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Unusual Revenue Used Illegally as Postage Cover

Unusual Revenue Used Illegally as Postage Cover

Not entirely sure what the story is here.

Horizontal pair of R196 or R207 used illegally for postage on a December 1914 cover. The cover appears to have originated in McKinney, Texas, althrough there is no return address, addressed to recipient in Mississippi.

I’m not sure how it routed through Mexico though. It was caught by the Mexican (postal?) authorities. The violet handstamp reads:

Recibida en el Departamento de Rezagos sin la estampilla correspondiente.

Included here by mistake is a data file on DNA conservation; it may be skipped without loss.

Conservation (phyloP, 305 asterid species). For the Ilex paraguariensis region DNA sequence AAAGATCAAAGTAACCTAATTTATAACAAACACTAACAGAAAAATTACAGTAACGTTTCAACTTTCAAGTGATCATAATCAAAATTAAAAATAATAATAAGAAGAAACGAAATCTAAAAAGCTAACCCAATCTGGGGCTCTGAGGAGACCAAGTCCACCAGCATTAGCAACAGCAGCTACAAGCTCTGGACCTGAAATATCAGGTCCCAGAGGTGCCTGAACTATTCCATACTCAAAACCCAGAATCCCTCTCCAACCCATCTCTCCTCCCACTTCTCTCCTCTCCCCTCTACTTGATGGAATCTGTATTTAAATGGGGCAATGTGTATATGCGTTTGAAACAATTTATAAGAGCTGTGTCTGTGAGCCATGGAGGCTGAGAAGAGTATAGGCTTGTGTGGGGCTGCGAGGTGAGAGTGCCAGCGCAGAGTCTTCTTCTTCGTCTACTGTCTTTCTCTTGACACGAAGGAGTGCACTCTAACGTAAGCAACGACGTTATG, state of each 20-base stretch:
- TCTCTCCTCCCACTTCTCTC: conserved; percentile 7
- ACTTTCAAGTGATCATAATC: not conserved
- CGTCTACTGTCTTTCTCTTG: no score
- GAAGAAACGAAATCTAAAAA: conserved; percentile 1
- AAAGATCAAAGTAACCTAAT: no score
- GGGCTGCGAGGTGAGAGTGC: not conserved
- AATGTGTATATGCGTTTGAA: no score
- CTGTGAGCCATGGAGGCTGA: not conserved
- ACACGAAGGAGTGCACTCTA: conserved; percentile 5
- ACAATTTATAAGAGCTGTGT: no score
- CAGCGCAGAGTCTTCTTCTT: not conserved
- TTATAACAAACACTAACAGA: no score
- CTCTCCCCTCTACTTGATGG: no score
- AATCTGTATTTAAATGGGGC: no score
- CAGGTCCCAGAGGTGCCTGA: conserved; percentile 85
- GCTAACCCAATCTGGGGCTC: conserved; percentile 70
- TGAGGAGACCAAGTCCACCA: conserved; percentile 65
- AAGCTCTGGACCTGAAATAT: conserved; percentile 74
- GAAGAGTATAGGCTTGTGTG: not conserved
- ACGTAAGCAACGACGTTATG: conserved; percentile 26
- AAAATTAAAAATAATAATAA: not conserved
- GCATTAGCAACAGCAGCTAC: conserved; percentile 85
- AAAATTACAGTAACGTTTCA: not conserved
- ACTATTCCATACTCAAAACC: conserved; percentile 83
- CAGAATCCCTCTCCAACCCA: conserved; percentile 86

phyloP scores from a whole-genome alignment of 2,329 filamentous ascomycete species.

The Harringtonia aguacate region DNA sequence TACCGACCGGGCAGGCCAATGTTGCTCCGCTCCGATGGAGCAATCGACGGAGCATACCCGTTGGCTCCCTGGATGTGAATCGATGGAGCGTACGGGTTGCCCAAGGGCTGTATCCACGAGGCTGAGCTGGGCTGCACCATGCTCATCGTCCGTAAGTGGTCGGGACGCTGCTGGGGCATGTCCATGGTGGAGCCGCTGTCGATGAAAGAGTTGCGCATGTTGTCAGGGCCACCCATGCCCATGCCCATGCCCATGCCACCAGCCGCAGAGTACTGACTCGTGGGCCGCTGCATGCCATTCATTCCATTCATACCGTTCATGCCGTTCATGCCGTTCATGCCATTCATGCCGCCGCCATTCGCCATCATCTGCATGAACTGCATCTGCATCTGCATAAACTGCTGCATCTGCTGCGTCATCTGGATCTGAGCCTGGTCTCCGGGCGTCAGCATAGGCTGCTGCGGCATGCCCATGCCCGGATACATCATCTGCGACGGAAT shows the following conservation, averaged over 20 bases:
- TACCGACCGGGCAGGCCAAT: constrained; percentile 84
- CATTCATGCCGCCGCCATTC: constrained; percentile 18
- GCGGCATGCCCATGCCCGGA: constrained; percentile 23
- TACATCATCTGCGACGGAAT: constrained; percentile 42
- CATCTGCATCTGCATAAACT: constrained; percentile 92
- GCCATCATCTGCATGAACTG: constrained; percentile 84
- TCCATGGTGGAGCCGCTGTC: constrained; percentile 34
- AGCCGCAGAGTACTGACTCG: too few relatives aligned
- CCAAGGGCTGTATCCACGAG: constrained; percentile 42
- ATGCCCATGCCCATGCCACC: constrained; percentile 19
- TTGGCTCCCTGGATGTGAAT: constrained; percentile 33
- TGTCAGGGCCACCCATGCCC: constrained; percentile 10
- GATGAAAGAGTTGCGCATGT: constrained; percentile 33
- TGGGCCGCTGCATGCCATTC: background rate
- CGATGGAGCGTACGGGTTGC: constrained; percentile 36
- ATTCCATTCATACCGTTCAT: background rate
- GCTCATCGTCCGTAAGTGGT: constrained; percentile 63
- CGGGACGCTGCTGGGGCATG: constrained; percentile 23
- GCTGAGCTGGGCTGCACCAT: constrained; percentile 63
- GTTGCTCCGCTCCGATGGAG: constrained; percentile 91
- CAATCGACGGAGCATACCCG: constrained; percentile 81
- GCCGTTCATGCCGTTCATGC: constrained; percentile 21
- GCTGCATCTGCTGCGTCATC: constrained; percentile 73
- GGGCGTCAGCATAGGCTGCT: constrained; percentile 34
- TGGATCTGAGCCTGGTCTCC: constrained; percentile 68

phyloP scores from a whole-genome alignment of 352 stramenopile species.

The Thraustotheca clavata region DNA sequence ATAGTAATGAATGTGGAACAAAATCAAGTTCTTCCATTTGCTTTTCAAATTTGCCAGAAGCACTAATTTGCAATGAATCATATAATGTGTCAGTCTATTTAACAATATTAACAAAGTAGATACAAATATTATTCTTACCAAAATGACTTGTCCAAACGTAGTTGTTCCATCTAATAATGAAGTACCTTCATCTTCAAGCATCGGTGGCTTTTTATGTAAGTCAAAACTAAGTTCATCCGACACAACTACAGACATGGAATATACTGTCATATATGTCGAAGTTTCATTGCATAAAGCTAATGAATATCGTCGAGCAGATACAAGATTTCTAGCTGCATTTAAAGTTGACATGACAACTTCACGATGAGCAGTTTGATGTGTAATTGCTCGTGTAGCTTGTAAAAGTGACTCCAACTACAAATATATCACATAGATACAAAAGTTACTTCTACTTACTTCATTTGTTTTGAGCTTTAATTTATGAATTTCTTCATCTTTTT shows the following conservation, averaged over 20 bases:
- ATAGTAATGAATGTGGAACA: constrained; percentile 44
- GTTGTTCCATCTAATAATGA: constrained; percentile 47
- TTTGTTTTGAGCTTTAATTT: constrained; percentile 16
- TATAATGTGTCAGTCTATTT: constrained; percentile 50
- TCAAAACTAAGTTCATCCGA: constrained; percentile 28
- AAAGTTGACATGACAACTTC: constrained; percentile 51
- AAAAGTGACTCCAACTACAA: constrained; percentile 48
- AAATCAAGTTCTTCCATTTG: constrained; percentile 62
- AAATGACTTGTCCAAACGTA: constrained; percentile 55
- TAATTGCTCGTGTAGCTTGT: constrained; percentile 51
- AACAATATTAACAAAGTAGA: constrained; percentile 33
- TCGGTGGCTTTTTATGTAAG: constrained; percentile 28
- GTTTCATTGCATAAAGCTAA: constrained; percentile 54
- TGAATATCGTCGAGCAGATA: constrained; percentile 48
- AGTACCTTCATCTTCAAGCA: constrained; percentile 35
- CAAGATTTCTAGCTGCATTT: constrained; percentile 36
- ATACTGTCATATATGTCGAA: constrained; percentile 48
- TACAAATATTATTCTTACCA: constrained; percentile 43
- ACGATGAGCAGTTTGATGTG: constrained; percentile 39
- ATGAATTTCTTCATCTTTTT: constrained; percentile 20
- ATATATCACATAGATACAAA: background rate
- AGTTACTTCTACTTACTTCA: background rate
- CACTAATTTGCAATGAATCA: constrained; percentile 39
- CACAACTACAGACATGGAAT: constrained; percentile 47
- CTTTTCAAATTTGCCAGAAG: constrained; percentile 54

Which per Google translates to:

Received in the Lags Department without the corresponding stamp.

I don’t know that “Lags” is a proper contextual translation of “Rezagos” (later clarified that “Departamento de Rezagos” means “Dead Letter Office”.

The department name in the handstamp matches that of the black and white seal affixed (and unfortunately cut through when the envelope was opened), which overlays the McKinney handstamps, so clearly it occurred after the letter left McKinney.

McKinney is supposedly north of Dallas, so why would it have routed through Mexico to get to Mississippi?

Any thoughts?

Subsequent replies appeared to have consensus that the clerk misread “Miss” as “Mex” an routed the cover to Mexico, where it was sent to the dead letter office.


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